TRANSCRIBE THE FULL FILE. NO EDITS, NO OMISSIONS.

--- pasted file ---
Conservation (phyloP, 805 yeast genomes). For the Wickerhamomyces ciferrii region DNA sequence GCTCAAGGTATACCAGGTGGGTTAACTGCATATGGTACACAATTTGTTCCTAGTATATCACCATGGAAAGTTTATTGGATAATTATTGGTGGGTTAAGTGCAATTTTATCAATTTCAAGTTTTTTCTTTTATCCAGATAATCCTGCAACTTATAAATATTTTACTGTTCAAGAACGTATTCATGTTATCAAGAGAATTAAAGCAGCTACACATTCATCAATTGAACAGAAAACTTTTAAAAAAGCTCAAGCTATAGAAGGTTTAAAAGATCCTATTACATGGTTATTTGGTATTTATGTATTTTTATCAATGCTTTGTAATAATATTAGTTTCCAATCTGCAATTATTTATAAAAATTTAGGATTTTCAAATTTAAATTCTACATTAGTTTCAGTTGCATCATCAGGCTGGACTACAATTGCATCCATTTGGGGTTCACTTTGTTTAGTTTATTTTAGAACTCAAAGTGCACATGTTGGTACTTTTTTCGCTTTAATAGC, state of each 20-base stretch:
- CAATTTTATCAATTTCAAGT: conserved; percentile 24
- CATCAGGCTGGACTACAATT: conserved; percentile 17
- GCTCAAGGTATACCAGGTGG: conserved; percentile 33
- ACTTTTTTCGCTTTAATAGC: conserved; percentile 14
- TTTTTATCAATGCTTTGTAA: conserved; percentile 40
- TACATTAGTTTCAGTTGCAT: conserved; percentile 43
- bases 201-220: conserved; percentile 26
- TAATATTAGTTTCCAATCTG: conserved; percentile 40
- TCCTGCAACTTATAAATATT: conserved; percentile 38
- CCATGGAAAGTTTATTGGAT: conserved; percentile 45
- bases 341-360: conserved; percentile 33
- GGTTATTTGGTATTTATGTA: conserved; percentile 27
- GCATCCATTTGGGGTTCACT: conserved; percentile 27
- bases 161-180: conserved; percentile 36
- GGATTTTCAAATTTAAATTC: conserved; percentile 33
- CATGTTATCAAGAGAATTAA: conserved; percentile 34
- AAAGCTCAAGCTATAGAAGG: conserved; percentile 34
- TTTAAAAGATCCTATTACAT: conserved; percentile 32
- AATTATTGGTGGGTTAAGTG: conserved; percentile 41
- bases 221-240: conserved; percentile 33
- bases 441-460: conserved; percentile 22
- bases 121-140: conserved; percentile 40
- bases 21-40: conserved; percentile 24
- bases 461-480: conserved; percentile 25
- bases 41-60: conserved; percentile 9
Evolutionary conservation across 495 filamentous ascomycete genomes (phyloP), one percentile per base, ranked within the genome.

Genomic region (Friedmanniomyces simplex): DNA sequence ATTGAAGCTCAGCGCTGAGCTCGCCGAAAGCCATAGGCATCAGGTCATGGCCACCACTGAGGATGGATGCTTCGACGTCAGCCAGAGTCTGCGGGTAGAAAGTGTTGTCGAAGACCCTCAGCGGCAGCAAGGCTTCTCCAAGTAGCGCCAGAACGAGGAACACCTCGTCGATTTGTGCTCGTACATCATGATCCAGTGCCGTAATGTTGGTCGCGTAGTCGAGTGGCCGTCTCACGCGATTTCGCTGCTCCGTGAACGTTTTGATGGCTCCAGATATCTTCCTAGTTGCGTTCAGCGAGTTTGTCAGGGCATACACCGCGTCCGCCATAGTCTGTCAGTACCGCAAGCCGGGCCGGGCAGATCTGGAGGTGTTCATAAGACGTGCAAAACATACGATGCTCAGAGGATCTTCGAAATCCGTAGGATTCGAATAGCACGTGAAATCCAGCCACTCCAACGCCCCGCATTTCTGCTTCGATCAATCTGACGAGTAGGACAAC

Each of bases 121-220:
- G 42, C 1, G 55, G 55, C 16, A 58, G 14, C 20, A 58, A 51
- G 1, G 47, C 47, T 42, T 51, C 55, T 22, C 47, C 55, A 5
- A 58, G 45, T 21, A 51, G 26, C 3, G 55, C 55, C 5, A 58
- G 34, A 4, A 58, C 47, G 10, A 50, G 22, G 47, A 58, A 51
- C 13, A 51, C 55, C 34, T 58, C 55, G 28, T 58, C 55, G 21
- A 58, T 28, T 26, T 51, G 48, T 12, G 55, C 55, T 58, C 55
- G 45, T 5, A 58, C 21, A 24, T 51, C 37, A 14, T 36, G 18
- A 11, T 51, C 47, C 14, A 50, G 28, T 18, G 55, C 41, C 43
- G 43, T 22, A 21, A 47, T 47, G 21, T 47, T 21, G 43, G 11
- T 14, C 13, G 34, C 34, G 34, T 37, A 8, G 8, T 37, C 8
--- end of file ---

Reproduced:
Conservation (phyloP, 805 yeast genomes). For the Wickerhamomyces ciferrii region DNA sequence GCTCAAGGTATACCAGGTGGGTTAACTGCATATGGTACACAATTTGTTCCTAGTATATCACCATGGAAAGTTTATTGGATAATTATTGGTGGGTTAAGTGCAATTTTATCAATTTCAAGTTTTTTCTTTTATCCAGATAATCCTGCAACTTATAAATATTTTACTGTTCAAGAACGTATTCATGTTATCAAGAGAATTAAAGCAGCTACACATTCATCAATTGAACAGAAAACTTTTAAAAAAGCTCAAGCTATAGAAGGTTTAAAAGATCCTATTACATGGTTATTTGGTATTTATGTATTTTTATCAATGCTTTGTAATAATATTAGTTTCCAATCTGCAATTATTTATAAAAATTTAGGATTTTCAAATTTAAATTCTACATTAGTTTCAGTTGCATCATCAGGCTGGACTACAATTGCATCCATTTGGGGTTCACTTTGTTTAGTTTATTTTAGAACTCAAAGTGCACATGTTGGTACTTTTTTCGCTTTAATAGC, state of each 20-base stretch:
- CAATTTTATCAATTTCAAGT: conserved; percentile 24
- CATCAGGCTGGACTACAATT: conserved; percentile 17
- GCTCAAGGTATACCAGGTGG: conserved; percentile 33
- ACTTTTTTCGCTTTAATAGC: conserved; percentile 14
- TTTTTATCAATGCTTTGTAA: conserved; percentile 40
- TACATTAGTTTCAGTTGCAT: conserved; percentile 43
- bases 201-220: conserved; percentile 26
- TAATATTAGTTTCCAATCTG: conserved; percentile 40
- TCCTGCAACTTATAAATATT: conserved; percentile 38
- CCATGGAAAGTTTATTGGAT: conserved; percentile 45
- bases 341-360: conserved; percentile 33
- GGTTATTTGGTATTTATGTA: conserved; percentile 27
- GCATCCATTTGGGGTTCACT: conserved; percentile 27
- bases 161-180: conserved; percentile 36
- GGATTTTCAAATTTAAATTC: conserved; percentile 33
- CATGTTATCAAGAGAATTAA: conserved; percentile 34
- AAAGCTCAAGCTATAGAAGG: conserved; percentile 34
- TTTAAAAGATCCTATTACAT: conserved; percentile 32
- AATTATTGGTGGGTTAAGTG: conserved; percentile 41
- bases 221-240: conserved; percentile 33
- bases 441-460: conserved; percentile 22
- bases 121-140: conserved; percentile 40
- bases 21-40: conserved; percentile 24
- bases 461-480: conserved; percentile 25
- bases 41-60: conserved; percentile 9
Evolutionary conservation across 495 filamentous ascomycete genomes (phyloP), one percentile per base, ranked within the genome.

Genomic region (Friedmanniomyces simplex): DNA sequence ATTGAAGCTCAGCGCTGAGCTCGCCGAAAGCCATAGGCATCAGGTCATGGCCACCACTGAGGATGGATGCTTCGACGTCAGCCAGAGTCTGCGGGTAGAAAGTGTTGTCGAAGACCCTCAGCGGCAGCAAGGCTTCTCCAAGTAGCGCCAGAACGAGGAACACCTCGTCGATTTGTGCTCGTACATCATGATCCAGTGCCGTAATGTTGGTCGCGTAGTCGAGTGGCCGTCTCACGCGATTTCGCTGCTCCGTGAACGTTTTGATGGCTCCAGATATCTTCCTAGTTGCGTTCAGCGAGTTTGTCAGGGCATACACCGCGTCCGCCATAGTCTGTCAGTACCGCAAGCCGGGCCGGGCAGATCTGGAGGTGTTCATAAGACGTGCAAAACATACGATGCTCAGAGGATCTTCGAAATCCGTAGGATTCGAATAGCACGTGAAATCCAGCCACTCCAACGCCCCGCATTTCTGCTTCGATCAATCTGACGAGTAGGACAAC

Each of bases 121-220:
- G 42, C 1, G 55, G 55, C 16, A 58, G 14, C 20, A 58, A 51
- G 1, G 47, C 47, T 42, T 51, C 55, T 22, C 47, C 55, A 5
- A 58, G 45, T 21, A 51, G 26, C 3, G 55, C 55, C 5, A 58
- G 34, A 4, A 58, C 47, G 10, A 50, G 22, G 47, A 58, A 51
- C 13, A 51, C 55, C 34, T 58, C 55, G 28, T 58, C 55, G 21
- A 58, T 28, T 26, T 51, G 48, T 12, G 55, C 55, T 58, C 55
- G 45, T 5, A 58, C 21, A 24, T 51, C 37, A 14, T 36, G 18
- A 11, T 51, C 47, C 14, A 50, G 28, T 18, G 55, C 41, C 43
- G 43, T 22, A 21, A 47, T 47, G 21, T 47, T 21, G 43, G 11
- T 14, C 13, G 34, C 34, G 34, T 37, A 8, G 8, T 37, C 8